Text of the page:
Lawsuit Against Wind Farm Operator Dismissed—Another is Moving Forward

A federal  lawsuit filed by an environmental group against a wind energy company and two wind farms it wants to build near Hinton has been dismissed in Oklahoma City U.S. District Court.

But a lawsuit, re-filed last year by Minco Wind IV LLC and Minco V LLC against the city of Hinton is moving forward with a possible trial to be held in the fall.

The dismissal of the lawsuit by the Scenic Prairie Preservation Association occurred this week and was filed March 26, 2018. The dismissal was without prejudice, meaning there could be a re-filing by the environmental group, should it choose to do so.

Attorney Kimberly Spady, who also represents the city of Hinton in lawsuits over its 2017 ordinance restricting wind farms within 2 miles of the city, represented Scenic Prairie.

“I’m not free to discuss the matter,” she said when asked about it by OK Energy Today. She explained the dismissal was “not related to the city of Hinton.”

A representative of Scenic Prairie, when contacted through the group’s Facebook site referred questions to Spady.

It was in May of last year when Oklahoma City federal judge Stephen P. Friot dismissed the lawsuit filed by the two wind farm companies connected to NextEra Energy Resources LLC. But within a month, the suit was amended and refiled.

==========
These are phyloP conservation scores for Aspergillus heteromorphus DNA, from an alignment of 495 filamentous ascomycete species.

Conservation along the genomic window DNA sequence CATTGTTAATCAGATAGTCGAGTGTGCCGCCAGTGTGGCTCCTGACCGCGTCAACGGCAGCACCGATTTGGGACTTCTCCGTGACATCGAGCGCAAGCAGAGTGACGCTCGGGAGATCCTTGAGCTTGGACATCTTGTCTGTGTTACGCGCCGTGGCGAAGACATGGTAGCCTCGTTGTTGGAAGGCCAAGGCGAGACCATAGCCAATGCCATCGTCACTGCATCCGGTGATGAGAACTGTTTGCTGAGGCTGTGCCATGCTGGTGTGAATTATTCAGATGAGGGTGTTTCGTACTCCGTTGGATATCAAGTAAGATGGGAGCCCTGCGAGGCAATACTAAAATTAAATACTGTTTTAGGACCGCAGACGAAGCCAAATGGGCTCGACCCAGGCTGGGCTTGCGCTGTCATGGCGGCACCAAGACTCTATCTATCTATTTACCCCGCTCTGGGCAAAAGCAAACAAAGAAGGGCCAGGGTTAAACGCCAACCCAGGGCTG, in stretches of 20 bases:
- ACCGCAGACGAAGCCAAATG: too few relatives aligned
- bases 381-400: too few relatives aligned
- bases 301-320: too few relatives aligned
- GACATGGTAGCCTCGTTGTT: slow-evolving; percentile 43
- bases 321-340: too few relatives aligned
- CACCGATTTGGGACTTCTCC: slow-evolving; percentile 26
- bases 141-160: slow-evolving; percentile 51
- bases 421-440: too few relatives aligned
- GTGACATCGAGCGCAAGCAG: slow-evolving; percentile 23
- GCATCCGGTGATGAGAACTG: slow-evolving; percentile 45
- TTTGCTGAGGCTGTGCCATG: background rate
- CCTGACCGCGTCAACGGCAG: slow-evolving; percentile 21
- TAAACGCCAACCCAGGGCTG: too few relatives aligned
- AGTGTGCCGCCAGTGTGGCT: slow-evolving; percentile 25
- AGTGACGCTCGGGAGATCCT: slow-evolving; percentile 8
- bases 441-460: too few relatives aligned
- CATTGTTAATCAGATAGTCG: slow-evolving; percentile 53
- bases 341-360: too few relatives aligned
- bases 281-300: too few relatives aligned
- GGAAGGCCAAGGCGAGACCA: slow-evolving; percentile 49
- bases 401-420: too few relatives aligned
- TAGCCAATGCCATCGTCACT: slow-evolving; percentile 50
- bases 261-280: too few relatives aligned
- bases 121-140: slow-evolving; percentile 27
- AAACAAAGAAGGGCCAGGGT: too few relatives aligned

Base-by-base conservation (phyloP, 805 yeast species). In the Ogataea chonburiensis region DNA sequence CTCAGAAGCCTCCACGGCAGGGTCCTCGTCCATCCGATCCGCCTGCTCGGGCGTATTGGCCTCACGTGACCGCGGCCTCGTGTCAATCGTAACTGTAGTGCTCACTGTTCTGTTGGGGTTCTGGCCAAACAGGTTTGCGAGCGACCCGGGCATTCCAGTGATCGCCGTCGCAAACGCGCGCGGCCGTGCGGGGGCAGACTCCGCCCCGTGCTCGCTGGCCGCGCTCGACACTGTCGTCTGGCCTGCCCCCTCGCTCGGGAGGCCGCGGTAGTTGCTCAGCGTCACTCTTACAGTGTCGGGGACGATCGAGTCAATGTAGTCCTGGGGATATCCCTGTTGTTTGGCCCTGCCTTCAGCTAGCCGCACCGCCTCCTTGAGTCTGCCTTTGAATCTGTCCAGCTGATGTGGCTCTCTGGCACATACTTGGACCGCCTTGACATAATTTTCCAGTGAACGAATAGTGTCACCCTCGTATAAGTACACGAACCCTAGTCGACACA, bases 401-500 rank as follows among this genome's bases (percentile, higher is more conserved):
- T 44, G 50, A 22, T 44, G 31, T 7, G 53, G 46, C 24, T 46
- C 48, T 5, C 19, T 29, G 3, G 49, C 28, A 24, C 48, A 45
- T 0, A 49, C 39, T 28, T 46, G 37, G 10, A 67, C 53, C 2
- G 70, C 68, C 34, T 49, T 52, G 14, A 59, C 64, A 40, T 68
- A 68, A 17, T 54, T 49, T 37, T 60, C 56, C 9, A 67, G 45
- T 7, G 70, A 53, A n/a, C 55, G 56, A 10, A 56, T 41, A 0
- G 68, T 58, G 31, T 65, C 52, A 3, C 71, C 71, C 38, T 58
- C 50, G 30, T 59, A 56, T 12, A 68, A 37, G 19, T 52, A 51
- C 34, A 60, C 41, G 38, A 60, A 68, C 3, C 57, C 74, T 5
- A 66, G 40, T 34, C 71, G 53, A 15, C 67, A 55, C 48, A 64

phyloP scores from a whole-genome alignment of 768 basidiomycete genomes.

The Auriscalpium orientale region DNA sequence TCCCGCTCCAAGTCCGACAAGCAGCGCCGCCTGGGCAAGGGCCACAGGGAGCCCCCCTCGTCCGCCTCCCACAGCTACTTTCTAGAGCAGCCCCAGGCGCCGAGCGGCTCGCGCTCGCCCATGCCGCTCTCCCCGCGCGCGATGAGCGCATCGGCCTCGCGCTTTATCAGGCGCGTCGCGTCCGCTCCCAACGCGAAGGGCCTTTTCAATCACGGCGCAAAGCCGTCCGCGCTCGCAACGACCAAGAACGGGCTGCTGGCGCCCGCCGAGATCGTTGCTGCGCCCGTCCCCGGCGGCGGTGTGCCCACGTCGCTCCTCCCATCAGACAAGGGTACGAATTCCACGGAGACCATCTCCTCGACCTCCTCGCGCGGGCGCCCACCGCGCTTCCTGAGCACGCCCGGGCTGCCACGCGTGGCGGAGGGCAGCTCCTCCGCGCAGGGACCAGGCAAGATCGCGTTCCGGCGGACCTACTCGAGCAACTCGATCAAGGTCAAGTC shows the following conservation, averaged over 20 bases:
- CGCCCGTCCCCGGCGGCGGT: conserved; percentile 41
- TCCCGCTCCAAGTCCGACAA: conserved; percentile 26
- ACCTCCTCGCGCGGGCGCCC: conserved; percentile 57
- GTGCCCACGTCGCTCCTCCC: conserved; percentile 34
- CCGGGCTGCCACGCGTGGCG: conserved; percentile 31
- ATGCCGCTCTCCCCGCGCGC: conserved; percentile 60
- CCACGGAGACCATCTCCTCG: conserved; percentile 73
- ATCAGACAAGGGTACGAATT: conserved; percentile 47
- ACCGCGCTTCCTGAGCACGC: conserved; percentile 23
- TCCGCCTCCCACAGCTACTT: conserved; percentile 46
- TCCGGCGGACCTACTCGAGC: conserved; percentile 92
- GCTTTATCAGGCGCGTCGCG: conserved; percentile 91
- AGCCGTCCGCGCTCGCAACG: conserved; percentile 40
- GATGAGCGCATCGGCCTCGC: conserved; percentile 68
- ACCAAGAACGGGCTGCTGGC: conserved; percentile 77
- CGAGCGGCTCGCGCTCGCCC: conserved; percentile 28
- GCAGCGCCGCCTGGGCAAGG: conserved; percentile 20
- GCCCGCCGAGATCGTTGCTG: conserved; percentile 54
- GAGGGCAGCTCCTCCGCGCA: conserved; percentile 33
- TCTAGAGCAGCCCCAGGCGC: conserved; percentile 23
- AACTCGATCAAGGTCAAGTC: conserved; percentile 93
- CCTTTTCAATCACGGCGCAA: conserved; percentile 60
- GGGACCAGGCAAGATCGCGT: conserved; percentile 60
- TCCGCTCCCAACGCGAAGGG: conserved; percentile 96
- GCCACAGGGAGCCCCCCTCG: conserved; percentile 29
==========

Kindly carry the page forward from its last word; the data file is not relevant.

The latest court records indicate motions in the case will be due April 1. Discovery is to conclude by mid-October and a non-jury trial is scheduled tentatively for November and could last one to three days.

As OK Energy Today reported in the re-filed lawsuit in February 2018, NextEra Energy contended the city of Hinton did not follow state law in creating a 2015 ordinance to control and regulate wind farms 2 miles outside the city limits. NextEra attorneys claimed documents showed the ordinance was improperly created.


“Uon information and belief, and after a search of public records, the Town of Hinton and the Regional Planning Commission did not follow the proper procedures to consider and pass the Ordinance,” argued NextEra lawyers who claimed the Regional Planning Commission had no authority at the time it acted with the city of Hinton.